The one thing that impressed me the most about Faith's adoption experience was the fact that she was able to have lunch with her foster family at the hotel and keep in touch with them via phone, email and a Skype-like system. It was very positive and really helped Faith's transition. In fact, Faith's foster sister's adoption paperwork was being prepared during the documentary. I'm sorry I didn't remember to ask Donna if she knew what the status was on that. I know that they planned to keep in touch and, if possible, find out where she's adopted to and see if the girls can meet.
Faith could speak Cantonese and Mandarin at the time of her adoption but within a year, lost most of it, despite being in 3 hrs. of Chinese school per week. Donna plans to hire a tutor for both girls (Faith's sister is also in Chinese school) so they have more exposure to using the languages and retaining them. Donna and Stephanie both feel that the language skills are still deep in Faith but that she's chosen to neglect them in order to be American. This is an apparently common occurrence with immigrant children within their biological families, too.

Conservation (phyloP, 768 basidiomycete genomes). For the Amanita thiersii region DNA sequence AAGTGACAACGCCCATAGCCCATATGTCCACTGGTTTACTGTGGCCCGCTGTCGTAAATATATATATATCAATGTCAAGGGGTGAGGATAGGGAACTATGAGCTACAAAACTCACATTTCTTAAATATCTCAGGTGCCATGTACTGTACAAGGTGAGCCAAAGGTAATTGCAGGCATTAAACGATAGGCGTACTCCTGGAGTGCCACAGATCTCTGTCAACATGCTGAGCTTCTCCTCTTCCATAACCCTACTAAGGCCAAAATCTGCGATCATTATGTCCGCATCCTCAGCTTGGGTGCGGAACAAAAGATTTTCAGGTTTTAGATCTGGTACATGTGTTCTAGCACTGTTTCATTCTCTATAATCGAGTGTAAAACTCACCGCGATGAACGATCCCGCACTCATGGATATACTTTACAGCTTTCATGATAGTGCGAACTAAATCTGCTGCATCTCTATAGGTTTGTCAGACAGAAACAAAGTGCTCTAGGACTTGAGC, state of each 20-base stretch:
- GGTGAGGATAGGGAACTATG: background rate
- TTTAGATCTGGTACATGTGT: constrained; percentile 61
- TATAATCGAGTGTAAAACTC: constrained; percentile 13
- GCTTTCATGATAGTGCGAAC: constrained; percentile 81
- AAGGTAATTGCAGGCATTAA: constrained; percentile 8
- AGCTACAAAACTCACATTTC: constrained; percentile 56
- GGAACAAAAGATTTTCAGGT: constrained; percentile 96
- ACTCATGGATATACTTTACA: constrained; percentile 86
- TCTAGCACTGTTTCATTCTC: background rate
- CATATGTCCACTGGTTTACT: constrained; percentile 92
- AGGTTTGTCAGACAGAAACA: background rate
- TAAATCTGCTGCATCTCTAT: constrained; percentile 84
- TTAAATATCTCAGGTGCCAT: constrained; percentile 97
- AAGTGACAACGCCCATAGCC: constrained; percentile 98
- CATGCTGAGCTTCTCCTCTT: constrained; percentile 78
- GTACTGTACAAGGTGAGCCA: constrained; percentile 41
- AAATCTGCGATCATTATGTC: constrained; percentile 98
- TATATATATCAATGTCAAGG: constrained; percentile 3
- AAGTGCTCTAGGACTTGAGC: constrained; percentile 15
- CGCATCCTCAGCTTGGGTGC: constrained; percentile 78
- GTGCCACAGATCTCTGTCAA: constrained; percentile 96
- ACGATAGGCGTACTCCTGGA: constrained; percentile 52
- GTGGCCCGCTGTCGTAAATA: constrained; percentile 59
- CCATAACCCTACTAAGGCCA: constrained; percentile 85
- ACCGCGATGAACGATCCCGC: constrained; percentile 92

It was extremely interesting to me to learn what Faith believed about the racial differences and how she handled them. She didn't understand why a caucasian woman would want a Chinese daughter. It helped a lot that Donna already had one daughter from China. At one point, Donna and Jeff did consult an adoption psychologist to help them understand better what Faith was going through concerning this. Adoptive parents may be astonished at what Faith thought about this and how verbal she was in expressing it.
I am very glad that I had the chance to see this film and be a part of the premier and meet Stephanie and Donna and hear their experiences first-hand. I'm grateful for the emotions I experienced while watching it because I feel it will better prepare me for the day when I meet my own daughter and give me a greater understanding for what she will go through. I believe this film should be on the must-see list for any adoptive parents, especially those adopting an older child, but even those adopting infants because their children will one day be old enough to have many of the same issues that Faith and her parents did.
Wo Ai Ni Mommy is a film that can be very beneficial to adopted children, too, as it may bring up many topics of discussion that they might hesitate to bring up on their own. Of course, I strongly advise parents to view it first and decide on the appropriateness for their own children since each child and family is unique.